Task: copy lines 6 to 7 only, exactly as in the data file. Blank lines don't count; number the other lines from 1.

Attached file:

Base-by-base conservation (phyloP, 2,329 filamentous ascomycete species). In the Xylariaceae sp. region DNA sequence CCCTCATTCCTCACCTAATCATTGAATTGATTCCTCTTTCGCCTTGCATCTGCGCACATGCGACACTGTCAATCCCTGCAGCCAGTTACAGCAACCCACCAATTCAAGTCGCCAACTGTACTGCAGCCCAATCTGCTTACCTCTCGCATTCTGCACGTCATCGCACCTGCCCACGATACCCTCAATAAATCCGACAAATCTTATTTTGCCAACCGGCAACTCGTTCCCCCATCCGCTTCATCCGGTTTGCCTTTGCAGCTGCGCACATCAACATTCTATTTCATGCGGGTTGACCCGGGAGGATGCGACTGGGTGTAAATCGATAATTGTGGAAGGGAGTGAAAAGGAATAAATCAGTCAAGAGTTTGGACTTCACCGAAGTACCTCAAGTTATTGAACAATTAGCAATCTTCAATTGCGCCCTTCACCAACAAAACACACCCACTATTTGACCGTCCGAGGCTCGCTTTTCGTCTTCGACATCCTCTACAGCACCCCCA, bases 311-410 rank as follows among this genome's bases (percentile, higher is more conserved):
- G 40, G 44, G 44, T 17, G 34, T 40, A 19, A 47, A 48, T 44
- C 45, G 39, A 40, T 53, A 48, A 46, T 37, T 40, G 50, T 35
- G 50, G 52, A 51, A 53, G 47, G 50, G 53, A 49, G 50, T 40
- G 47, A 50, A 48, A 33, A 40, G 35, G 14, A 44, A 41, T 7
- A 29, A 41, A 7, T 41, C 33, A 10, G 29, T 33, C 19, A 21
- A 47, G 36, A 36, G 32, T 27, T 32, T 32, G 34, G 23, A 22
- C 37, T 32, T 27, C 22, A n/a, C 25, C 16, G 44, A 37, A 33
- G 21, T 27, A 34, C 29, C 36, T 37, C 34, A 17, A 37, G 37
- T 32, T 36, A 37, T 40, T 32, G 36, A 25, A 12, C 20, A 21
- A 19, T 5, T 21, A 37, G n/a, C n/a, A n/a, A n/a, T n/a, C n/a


- A 29, A 41, A 7, T 41, C 33, A 10, G 29, T 33, C 19, A 21
- A 47, G 36, A 36, G 32, T 27, T 32, T 32, G 34, G 23, A 22